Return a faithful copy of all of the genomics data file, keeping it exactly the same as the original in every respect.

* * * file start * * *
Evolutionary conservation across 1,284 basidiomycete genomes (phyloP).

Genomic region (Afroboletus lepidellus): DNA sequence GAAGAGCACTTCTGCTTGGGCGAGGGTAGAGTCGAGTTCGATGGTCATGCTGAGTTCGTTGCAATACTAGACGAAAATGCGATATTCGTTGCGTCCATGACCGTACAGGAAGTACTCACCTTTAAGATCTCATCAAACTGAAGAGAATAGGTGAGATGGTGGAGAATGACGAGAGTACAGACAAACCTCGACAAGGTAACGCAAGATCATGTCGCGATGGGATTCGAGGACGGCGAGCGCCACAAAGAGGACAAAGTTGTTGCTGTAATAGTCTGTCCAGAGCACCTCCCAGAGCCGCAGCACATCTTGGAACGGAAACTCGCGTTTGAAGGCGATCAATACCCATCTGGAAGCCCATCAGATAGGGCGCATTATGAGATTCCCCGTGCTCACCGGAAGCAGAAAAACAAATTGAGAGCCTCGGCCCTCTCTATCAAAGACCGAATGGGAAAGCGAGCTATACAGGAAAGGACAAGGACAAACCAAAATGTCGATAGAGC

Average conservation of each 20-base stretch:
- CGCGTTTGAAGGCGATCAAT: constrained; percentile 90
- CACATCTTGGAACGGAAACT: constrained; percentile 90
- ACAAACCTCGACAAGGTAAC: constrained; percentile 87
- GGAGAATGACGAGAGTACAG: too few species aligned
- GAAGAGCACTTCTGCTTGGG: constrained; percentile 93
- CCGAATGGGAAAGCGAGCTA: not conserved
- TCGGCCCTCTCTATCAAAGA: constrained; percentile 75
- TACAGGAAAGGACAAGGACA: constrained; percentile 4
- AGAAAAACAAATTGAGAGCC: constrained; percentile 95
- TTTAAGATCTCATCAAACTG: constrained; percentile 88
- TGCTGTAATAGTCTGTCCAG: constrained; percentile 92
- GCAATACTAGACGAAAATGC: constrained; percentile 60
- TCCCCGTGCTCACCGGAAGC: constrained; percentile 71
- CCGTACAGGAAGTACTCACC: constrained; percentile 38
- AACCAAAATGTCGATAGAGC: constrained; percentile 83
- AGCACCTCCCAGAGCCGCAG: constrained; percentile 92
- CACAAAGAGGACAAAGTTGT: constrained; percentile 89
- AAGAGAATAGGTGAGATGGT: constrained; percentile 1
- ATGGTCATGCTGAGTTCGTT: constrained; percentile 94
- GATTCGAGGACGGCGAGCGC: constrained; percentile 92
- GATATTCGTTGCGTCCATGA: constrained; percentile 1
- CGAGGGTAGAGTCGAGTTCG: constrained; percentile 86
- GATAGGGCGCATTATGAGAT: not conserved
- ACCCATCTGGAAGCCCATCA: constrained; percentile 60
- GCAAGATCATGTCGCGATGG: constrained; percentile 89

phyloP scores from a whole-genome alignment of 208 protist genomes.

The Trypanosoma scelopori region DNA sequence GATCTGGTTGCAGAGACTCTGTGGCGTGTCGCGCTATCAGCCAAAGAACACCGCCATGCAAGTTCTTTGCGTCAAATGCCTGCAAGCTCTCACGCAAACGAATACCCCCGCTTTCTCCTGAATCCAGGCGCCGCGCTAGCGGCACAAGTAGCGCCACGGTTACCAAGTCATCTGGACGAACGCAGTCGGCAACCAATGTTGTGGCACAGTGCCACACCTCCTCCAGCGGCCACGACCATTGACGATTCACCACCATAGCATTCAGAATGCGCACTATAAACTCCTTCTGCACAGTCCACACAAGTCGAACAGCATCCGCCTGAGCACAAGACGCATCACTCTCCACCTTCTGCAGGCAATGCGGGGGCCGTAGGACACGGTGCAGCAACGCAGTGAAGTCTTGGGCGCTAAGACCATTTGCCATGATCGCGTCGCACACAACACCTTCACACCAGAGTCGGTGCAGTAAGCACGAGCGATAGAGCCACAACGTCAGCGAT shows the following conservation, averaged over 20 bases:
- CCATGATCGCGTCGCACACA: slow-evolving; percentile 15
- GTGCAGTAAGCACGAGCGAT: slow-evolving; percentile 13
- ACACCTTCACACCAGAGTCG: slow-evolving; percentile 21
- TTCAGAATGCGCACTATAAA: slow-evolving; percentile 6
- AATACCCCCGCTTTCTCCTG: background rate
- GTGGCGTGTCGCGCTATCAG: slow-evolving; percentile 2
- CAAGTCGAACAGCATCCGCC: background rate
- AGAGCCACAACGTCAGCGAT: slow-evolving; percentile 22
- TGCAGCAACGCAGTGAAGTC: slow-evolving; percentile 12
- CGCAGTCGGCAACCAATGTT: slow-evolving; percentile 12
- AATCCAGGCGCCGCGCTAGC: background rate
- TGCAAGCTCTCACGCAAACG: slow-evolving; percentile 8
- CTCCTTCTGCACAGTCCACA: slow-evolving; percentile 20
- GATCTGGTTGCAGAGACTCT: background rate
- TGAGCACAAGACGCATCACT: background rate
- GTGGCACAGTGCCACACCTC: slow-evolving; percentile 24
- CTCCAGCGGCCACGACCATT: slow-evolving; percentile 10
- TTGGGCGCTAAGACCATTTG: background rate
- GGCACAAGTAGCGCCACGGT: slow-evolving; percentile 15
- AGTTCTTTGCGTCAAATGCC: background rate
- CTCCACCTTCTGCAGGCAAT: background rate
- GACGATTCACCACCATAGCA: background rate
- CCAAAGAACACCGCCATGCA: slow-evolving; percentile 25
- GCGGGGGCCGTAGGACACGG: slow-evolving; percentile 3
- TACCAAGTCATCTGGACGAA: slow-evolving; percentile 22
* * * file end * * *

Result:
Evolutionary conservation across 1,284 basidiomycete genomes (phyloP).

Genomic region (Afroboletus lepidellus): DNA sequence GAAGAGCACTTCTGCTTGGGCGAGGGTAGAGTCGAGTTCGATGGTCATGCTGAGTTCGTTGCAATACTAGACGAAAATGCGATATTCGTTGCGTCCATGACCGTACAGGAAGTACTCACCTTTAAGATCTCATCAAACTGAAGAGAATAGGTGAGATGGTGGAGAATGACGAGAGTACAGACAAACCTCGACAAGGTAACGCAAGATCATGTCGCGATGGGATTCGAGGACGGCGAGCGCCACAAAGAGGACAAAGTTGTTGCTGTAATAGTCTGTCCAGAGCACCTCCCAGAGCCGCAGCACATCTTGGAACGGAAACTCGCGTTTGAAGGCGATCAATACCCATCTGGAAGCCCATCAGATAGGGCGCATTATGAGATTCCCCGTGCTCACCGGAAGCAGAAAAACAAATTGAGAGCCTCGGCCCTCTCTATCAAAGACCGAATGGGAAAGCGAGCTATACAGGAAAGGACAAGGACAAACCAAAATGTCGATAGAGC

Average conservation of each 20-base stretch:
- CGCGTTTGAAGGCGATCAAT: constrained; percentile 90
- CACATCTTGGAACGGAAACT: constrained; percentile 90
- ACAAACCTCGACAAGGTAAC: constrained; percentile 87
- GGAGAATGACGAGAGTACAG: too few species aligned
- GAAGAGCACTTCTGCTTGGG: constrained; percentile 93
- CCGAATGGGAAAGCGAGCTA: not conserved
- TCGGCCCTCTCTATCAAAGA: constrained; percentile 75
- TACAGGAAAGGACAAGGACA: constrained; percentile 4
- AGAAAAACAAATTGAGAGCC: constrained; percentile 95
- TTTAAGATCTCATCAAACTG: constrained; percentile 88
- TGCTGTAATAGTCTGTCCAG: constrained; percentile 92
- GCAATACTAGACGAAAATGC: constrained; percentile 60
- TCCCCGTGCTCACCGGAAGC: constrained; percentile 71
- CCGTACAGGAAGTACTCACC: constrained; percentile 38
- AACCAAAATGTCGATAGAGC: constrained; percentile 83
- AGCACCTCCCAGAGCCGCAG: constrained; percentile 92
- CACAAAGAGGACAAAGTTGT: constrained; percentile 89
- AAGAGAATAGGTGAGATGGT: constrained; percentile 1
- ATGGTCATGCTGAGTTCGTT: constrained; percentile 94
- GATTCGAGGACGGCGAGCGC: constrained; percentile 92
- GATATTCGTTGCGTCCATGA: constrained; percentile 1
- CGAGGGTAGAGTCGAGTTCG: constrained; percentile 86
- GATAGGGCGCATTATGAGAT: not conserved
- ACCCATCTGGAAGCCCATCA: constrained; percentile 60
- GCAAGATCATGTCGCGATGG: constrained; percentile 89

phyloP scores from a whole-genome alignment of 208 protist genomes.

The Trypanosoma scelopori region DNA sequence GATCTGGTTGCAGAGACTCTGTGGCGTGTCGCGCTATCAGCCAAAGAACACCGCCATGCAAGTTCTTTGCGTCAAATGCCTGCAAGCTCTCACGCAAACGAATACCCCCGCTTTCTCCTGAATCCAGGCGCCGCGCTAGCGGCACAAGTAGCGCCACGGTTACCAAGTCATCTGGACGAACGCAGTCGGCAACCAATGTTGTGGCACAGTGCCACACCTCCTCCAGCGGCCACGACCATTGACGATTCACCACCATAGCATTCAGAATGCGCACTATAAACTCCTTCTGCACAGTCCACACAAGTCGAACAGCATCCGCCTGAGCACAAGACGCATCACTCTCCACCTTCTGCAGGCAATGCGGGGGCCGTAGGACACGGTGCAGCAACGCAGTGAAGTCTTGGGCGCTAAGACCATTTGCCATGATCGCGTCGCACACAACACCTTCACACCAGAGTCGGTGCAGTAAGCACGAGCGATAGAGCCACAACGTCAGCGAT shows the following conservation, averaged over 20 bases:
- CCATGATCGCGTCGCACACA: slow-evolving; percentile 15
- GTGCAGTAAGCACGAGCGAT: slow-evolving; percentile 13
- ACACCTTCACACCAGAGTCG: slow-evolving; percentile 21
- TTCAGAATGCGCACTATAAA: slow-evolving; percentile 6
- AATACCCCCGCTTTCTCCTG: background rate
- GTGGCGTGTCGCGCTATCAG: slow-evolving; percentile 2
- CAAGTCGAACAGCATCCGCC: background rate
- AGAGCCACAACGTCAGCGAT: slow-evolving; percentile 22
- TGCAGCAACGCAGTGAAGTC: slow-evolving; percentile 12
- CGCAGTCGGCAACCAATGTT: slow-evolving; percentile 12
- AATCCAGGCGCCGCGCTAGC: background rate
- TGCAAGCTCTCACGCAAACG: slow-evolving; percentile 8
- CTCCTTCTGCACAGTCCACA: slow-evolving; percentile 20
- GATCTGGTTGCAGAGACTCT: background rate
- TGAGCACAAGACGCATCACT: background rate
- GTGGCACAGTGCCACACCTC: slow-evolving; percentile 24
- CTCCAGCGGCCACGACCATT: slow-evolving; percentile 10
- TTGGGCGCTAAGACCATTTG: background rate
- GGCACAAGTAGCGCCACGGT: slow-evolving; percentile 15
- AGTTCTTTGCGTCAAATGCC: background rate
- CTCCACCTTCTGCAGGCAAT: background rate
- GACGATTCACCACCATAGCA: background rate
- CCAAAGAACACCGCCATGCA: slow-evolving; percentile 25
- GCGGGGGCCGTAGGACACGG: slow-evolving; percentile 3
- TACCAAGTCATCTGGACGAA: slow-evolving; percentile 22